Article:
What's new is the growing influence of Xtian religion in American politics, advocated openly and unashamedly. The clear divide between religion and politics is breaking down. From the Islamic position, Xtianity is as much a threat, as Islam now seems to many Westerners. Clearly, the danger is in allowing a religious dogma to dictate policy and structure in the political sphere. We know from history how divisive and violent theocracies can be.

    The Neo-Cons have cynically used Xtianity as a prop to garner support amongst lower-middle class whites and Hispanics in America. That paradigm had previously existed at the class level, with Northern White Protestant sects serving as platforms for business and political advancement. But getting votes makes for strange bedfellows. While it is quite true that Islam poses a threat to Western Democracy as we know it, the Neo-Cons' portrait of a world in religious conflict is extremist and inflammatory. There is no reason why the United States cannot have peaceful relations with Egypt, Saudi Arabia, Iran, Iraq, Jordan, Syria and the Emirates--as long as we don't make an issue of our respective vastly differing views of life and liberty. As much as we dislike the Chinese government, they are quite justified in claiming that we have no inherent right to dictate to them how their country should be run. If we followed the Bush doctrine down the line, China, North Korea and Saharan Africa would all be candidates for pre-emptive military invasions. That's a cautionary observation for anyone who buys into the Bush Administration's justifications for Iraq. If this is a theocratic mission, the whole world's our stage. Obviously, that isn't true.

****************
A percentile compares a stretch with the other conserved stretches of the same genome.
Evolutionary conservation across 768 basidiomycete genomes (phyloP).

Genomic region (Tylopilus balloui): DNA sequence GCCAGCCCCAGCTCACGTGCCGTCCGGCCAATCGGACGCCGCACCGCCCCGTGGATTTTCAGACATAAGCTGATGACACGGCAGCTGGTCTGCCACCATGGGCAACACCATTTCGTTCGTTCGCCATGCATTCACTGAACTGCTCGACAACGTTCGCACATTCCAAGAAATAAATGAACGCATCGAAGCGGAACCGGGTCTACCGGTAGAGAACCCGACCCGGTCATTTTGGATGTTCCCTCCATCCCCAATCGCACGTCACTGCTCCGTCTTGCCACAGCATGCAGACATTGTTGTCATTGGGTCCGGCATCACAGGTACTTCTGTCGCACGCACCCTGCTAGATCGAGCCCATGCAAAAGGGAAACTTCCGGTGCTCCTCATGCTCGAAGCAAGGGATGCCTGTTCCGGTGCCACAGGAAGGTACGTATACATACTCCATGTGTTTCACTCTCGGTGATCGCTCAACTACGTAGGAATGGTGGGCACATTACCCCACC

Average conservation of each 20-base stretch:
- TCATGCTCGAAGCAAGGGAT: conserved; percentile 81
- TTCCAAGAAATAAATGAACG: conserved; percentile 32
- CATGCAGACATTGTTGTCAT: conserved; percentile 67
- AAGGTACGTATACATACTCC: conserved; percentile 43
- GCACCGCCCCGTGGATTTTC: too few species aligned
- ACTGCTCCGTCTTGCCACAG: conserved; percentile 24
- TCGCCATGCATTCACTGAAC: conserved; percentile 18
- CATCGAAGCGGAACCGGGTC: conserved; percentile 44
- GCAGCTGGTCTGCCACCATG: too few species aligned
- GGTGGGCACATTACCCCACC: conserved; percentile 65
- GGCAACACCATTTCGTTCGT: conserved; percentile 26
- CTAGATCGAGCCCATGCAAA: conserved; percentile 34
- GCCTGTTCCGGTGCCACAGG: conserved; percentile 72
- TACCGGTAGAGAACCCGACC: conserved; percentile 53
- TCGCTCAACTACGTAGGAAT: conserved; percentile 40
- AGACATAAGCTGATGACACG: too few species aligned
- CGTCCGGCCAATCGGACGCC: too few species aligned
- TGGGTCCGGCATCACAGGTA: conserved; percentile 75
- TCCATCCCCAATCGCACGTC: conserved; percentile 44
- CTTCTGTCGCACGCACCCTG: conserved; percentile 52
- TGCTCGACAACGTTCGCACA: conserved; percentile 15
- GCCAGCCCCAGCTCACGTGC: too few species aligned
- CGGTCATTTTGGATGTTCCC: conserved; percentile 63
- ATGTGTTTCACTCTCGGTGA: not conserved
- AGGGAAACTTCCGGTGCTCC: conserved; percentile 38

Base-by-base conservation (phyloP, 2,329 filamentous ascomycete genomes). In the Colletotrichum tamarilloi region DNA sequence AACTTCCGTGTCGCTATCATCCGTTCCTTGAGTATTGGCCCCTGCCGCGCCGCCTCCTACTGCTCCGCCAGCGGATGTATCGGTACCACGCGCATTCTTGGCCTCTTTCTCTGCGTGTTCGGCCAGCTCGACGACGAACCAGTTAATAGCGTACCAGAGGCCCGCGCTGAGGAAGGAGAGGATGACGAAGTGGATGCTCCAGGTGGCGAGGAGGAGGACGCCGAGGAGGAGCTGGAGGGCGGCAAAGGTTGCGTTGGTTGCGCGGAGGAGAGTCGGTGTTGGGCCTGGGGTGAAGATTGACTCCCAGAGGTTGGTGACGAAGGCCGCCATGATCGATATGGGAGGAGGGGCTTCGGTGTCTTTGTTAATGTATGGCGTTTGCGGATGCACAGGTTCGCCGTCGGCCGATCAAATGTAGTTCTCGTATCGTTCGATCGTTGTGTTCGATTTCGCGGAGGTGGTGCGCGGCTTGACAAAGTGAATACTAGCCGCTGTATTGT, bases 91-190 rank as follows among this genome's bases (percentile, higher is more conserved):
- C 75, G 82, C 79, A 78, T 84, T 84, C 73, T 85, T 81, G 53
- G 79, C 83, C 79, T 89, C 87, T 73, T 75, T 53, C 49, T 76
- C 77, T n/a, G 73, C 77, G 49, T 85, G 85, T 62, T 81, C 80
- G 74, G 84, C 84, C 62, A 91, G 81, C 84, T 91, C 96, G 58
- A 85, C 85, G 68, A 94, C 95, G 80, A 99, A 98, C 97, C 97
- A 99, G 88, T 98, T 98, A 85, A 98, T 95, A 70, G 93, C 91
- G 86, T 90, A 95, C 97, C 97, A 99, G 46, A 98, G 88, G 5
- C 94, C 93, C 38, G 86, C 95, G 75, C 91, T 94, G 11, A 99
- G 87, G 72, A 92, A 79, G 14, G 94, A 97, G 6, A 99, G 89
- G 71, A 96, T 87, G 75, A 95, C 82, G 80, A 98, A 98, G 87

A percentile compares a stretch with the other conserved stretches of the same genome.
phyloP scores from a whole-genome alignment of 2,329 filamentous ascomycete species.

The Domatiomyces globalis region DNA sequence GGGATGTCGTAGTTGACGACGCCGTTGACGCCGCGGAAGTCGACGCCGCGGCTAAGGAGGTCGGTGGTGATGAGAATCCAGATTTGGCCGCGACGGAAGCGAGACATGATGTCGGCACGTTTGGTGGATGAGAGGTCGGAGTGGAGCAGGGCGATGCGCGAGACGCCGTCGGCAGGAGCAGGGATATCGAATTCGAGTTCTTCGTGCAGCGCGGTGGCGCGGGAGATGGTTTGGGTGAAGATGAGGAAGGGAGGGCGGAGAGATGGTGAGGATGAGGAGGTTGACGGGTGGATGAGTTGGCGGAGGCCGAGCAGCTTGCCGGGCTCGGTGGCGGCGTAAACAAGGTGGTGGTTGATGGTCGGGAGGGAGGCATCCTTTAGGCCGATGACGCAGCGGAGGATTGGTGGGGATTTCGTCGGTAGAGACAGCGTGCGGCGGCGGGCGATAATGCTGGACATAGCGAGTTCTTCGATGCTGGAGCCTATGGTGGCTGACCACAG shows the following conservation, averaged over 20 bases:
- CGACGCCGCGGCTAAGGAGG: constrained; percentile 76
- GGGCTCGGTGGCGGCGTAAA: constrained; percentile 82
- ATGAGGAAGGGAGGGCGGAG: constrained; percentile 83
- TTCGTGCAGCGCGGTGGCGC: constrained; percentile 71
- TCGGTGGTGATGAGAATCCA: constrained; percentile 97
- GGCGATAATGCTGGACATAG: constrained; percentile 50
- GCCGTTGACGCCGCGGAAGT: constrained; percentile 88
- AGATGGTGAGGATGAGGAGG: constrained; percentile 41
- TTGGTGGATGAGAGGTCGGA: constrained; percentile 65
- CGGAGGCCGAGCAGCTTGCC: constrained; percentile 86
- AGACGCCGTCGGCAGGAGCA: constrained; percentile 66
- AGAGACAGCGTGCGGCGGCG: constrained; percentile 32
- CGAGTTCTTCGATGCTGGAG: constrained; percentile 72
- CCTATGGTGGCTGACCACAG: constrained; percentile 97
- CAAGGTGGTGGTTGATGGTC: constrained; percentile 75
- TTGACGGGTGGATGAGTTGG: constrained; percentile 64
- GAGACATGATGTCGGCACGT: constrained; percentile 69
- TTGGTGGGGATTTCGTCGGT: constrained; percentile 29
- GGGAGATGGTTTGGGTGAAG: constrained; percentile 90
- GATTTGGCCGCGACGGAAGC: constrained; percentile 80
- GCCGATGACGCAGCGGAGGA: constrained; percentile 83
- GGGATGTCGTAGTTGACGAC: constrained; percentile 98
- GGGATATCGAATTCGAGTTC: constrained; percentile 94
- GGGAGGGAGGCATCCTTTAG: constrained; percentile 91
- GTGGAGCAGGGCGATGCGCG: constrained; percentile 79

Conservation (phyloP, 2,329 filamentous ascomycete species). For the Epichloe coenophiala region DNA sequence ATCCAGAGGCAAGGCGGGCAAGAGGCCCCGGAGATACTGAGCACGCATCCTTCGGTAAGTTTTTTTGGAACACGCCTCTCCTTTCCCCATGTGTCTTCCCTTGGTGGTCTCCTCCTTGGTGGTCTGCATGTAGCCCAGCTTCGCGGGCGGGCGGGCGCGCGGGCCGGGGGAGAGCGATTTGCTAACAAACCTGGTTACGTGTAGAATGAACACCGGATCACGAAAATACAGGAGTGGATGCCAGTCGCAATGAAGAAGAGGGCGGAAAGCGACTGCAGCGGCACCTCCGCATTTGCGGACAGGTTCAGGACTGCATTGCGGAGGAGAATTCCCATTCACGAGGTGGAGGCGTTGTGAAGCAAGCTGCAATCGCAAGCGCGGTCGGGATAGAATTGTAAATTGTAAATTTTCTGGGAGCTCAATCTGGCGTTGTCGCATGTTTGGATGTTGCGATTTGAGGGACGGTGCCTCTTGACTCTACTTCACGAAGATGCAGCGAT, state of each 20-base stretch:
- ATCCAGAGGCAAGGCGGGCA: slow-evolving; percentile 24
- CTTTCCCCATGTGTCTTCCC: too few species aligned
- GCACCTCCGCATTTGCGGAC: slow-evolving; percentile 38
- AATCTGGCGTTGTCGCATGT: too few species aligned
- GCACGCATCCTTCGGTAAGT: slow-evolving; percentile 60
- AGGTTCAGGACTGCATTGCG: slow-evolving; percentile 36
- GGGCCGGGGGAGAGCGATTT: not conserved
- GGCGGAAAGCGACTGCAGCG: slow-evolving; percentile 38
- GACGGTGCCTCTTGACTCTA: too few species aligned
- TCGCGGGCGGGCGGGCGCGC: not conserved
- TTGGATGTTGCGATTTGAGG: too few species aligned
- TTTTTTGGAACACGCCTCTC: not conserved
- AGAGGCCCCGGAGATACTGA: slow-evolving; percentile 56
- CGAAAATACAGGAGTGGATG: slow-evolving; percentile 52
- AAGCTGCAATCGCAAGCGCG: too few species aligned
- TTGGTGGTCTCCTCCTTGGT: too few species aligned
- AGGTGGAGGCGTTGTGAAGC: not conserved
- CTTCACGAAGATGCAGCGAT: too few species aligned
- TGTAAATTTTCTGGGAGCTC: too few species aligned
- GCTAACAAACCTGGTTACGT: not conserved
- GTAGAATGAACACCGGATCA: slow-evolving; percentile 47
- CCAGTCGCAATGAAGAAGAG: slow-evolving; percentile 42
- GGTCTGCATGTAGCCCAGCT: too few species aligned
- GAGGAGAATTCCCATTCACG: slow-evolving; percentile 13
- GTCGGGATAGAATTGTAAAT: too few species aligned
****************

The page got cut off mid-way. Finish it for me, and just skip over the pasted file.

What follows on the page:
8. Anonymous1:57 PM

    Russia apparently expects the bombing to start in about a week. Fallon was the last hurdle.

    Anonymous Hoping-the-Russkies-Are-Wrong David

  9. Anonymous6:51 PM

    Still hoping they are wrong, along with a lot of people who follow these things pretty closely. Applying a favorite phrase I heard growing up in the South to our severly intellectually challenged president, "He ain't right." And his handler, Cheney, will carry out John McCain's little ditty if there is any way he can get the Mental Midget from Midland to authorize it, namely "Bomb, bomb, bomb, bomb, bomb Iran" (to the tune of "Bar, Bar, Bar, Bar, Barbra Ann," which can apparently now be seen on YouTube?

    Bush, Cheney, Kristol, and the rest of the neocon warmongers belong in a home for the criminally insane.

    Anonymous David